Denis’s Ball. 2020. Gilded copper sphere, ⌀ 30 cm.
Etruscan Shield (Blue). 2020. Silk print, 90x90 cm.
Etruscan Shield (Verdigris). 2019. Frottage watercolor drawing, ⌀ 96 cm.
Flower Bomb (Santi Quattro Coronati, Rome). 2020. Silk print. 178x134 cm.
Medallion (Pontine). 2019. Frottage watercolor drawing, ⌀ 96 cm.
Medallion (Seagrass). 2019. Frottage watercolor drawing, ⌀ 96 cm.
Seagrass Mist (Annisquam). 2020. Silk print. 90x90 cm.
Temporal Stabilities brings together new works by Liz Rideal in the first showing in Rome of works by this celebrated British artist in a decade. The show is the culmination of a year-long international collaboration between the Slade School of Fine Art (UCL), The British School at Rome, and John Cabot University.
Temporal Stabilities explores the constancy in temporal change: the interlacing of actions and associations, the resonance of haptic memories, and the layering of processes and histories. Ancient traces are not left unseen; rather, Liz Rideal’s works traces their presence like haunting memories. They reveal these metamorphic pasts through multi-layered references and an easy touch of complex artistry.
The seven works selected constitute an amalgam of artistic methodology that in their hybrid forms conjure up cultural and temporal spaces through their use of color and textures. All the works were created in response to the visually extravagant marble Cosmatesque floors found in medieval churches throughout Rome, and each work explores this in a variety of processes and techniques.
The silk prints Flower Bomb (Santi Quattro Coronati, Rome), Etruscan Shield (Blue) and Seagrass, Annisquam transform the intricate floor patterns into evanescent, floating forms that questions the stabilities of materials and time – calling to mind both the histories of the quarried marbles, the history of the silk road trade, and the use of spolia as a statement of luxurious continuity. In the movement of the silk prints with the real-time currents of air, performing colored silks move through the atmosphere, transforming these images from a momentary photographic state, to an apparent reanimation of the in-situ creative action by the artist.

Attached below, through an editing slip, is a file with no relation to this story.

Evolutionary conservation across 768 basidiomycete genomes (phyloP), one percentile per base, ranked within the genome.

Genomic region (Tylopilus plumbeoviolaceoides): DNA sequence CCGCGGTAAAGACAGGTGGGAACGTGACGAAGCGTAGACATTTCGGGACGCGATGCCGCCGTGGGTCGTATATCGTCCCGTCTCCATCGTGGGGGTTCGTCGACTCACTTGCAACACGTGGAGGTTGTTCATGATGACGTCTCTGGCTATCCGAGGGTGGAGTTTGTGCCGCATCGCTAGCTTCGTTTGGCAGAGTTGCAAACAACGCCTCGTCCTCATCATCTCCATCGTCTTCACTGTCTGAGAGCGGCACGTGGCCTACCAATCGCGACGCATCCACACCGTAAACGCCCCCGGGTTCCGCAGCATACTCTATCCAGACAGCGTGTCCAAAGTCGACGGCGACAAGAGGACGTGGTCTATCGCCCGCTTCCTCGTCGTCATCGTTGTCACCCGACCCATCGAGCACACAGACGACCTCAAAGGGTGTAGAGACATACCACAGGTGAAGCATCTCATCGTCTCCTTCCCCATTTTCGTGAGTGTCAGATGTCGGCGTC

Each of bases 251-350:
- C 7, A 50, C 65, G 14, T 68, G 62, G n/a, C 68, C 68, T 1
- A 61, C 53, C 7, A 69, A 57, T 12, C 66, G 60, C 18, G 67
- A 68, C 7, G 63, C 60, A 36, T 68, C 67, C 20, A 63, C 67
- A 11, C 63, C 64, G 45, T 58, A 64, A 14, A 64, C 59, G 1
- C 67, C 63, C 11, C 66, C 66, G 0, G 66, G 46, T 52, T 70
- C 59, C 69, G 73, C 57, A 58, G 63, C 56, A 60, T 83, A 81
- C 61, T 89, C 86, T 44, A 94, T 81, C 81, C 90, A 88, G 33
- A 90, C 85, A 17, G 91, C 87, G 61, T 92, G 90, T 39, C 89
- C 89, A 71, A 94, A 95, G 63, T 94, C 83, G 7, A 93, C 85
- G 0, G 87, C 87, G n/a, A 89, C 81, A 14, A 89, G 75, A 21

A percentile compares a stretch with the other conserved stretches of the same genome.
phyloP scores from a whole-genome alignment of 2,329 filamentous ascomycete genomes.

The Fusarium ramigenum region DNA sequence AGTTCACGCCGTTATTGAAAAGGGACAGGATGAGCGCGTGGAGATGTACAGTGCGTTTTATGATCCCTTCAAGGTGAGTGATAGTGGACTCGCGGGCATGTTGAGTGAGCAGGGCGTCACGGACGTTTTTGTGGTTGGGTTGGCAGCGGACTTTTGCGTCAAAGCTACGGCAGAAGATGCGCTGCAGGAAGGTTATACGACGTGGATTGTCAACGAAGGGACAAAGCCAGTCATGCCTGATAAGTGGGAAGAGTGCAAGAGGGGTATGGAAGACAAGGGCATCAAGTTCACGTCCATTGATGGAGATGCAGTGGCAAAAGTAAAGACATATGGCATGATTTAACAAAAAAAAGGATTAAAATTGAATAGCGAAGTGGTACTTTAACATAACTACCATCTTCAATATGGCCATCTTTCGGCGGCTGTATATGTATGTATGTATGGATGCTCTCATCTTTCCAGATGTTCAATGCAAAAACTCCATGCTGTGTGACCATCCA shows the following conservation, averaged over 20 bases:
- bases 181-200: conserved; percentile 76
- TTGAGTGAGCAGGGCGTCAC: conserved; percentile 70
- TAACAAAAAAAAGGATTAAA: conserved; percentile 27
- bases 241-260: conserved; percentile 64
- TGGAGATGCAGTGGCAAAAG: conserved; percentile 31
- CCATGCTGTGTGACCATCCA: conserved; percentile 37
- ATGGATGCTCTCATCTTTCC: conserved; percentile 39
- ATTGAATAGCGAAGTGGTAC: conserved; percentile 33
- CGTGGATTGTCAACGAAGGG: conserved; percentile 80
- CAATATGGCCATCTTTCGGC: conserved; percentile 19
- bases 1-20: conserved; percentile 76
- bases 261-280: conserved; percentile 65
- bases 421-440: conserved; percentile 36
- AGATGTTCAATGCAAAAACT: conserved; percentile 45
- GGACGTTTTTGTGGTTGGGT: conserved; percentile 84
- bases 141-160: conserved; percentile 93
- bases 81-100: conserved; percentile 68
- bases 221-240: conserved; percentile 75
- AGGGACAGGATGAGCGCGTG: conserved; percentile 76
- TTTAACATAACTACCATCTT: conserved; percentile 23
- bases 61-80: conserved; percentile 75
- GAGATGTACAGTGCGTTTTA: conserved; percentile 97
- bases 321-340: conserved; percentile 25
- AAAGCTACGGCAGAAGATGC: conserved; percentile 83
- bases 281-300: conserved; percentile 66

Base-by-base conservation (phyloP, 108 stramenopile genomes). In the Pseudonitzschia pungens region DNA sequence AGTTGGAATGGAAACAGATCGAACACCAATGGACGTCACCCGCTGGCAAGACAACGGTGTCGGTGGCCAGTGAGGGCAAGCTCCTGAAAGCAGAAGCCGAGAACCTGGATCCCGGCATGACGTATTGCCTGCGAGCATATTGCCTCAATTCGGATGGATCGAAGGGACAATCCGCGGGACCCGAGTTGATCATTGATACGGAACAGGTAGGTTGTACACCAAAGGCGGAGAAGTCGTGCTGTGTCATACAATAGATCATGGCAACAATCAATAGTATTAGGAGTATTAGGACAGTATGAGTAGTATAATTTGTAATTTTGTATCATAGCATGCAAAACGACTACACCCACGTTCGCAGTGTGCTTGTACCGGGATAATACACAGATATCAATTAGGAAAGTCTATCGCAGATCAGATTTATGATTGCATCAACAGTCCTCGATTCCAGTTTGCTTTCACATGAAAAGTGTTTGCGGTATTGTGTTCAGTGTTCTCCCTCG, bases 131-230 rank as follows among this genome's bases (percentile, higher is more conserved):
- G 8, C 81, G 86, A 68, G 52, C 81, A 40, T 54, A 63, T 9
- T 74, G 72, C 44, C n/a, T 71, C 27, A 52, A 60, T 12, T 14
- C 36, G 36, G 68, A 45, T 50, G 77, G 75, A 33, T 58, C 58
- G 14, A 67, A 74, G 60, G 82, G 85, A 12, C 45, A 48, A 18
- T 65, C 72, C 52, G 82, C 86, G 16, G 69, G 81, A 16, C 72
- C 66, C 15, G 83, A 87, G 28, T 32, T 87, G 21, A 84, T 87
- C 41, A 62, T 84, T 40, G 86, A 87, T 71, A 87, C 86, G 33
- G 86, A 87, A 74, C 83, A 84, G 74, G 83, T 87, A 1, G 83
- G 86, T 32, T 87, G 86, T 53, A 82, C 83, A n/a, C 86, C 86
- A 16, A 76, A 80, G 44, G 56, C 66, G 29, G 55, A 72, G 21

The frottage watercolor drawings Medallion (Pontine), Medallion (Seagrass), and Etruscan Shield (Verdigris) similarly create and subvert the illusion of movement. The rubbings of the Cosmatesque floors may start as copies of patterns in wax and pastel on Japanese paper; however, by purposefully moving the paper during the process, a fleeting quality is created. Like the presence of sitters in early photographs that moved during the process of capture, these works unveil patterns that are present yet intangible.
Successive processes of soakings, printings, dragging, pressings and repainting wrests new textures from the paper in a layering of actions and gestures that echoes the transformative nature of the spolia floors.
The series is brought together a by glimmering gilded copper sphere, Denis’s Ball. A modest ballcock, originally part of an ancient water tank atop the National Portrait Gallery in London, this repurposed modern object is a prism for the show. Resting on top of a corbel where once stood a statue of the Madonna, Denis’s Ball alludes as much to a Christian royal orb as to Jeff Koon’s ‘gazing balls’ and its altering reflection offers an alternative process for viewing the stable non-linearity of time.
Liz Rideal is an artist and author, with over 50 international solo exhibitions and artworks held in public collections including Tate; V&A; BM; Vancouver Art Gallery, Canada; Museet for Fotokunst, Denmark; Berkeley Art Museum & Yale Centre for British Art, USA. Professor at the Slade School of Fine Art, UCL; Leverhulme Fellowship (2016-17), British Academy grant (2011), and a British School at Rome Scholarship (2008-9). Author of Mirror/Mirror: Self-portraits by Women Artists, National Portrait Gallery/Watson-Guptill, NY, 2001; Insights: Self-portraits, NPG, 2005; and How to Read Painting, Bloomsbury/Rizzoli, 2014/15. Co-author of Madam and Eve: women portraying women, Laurence King, 2018, and of the introduction to Phaidon’s 500 Self-portraits, 2018.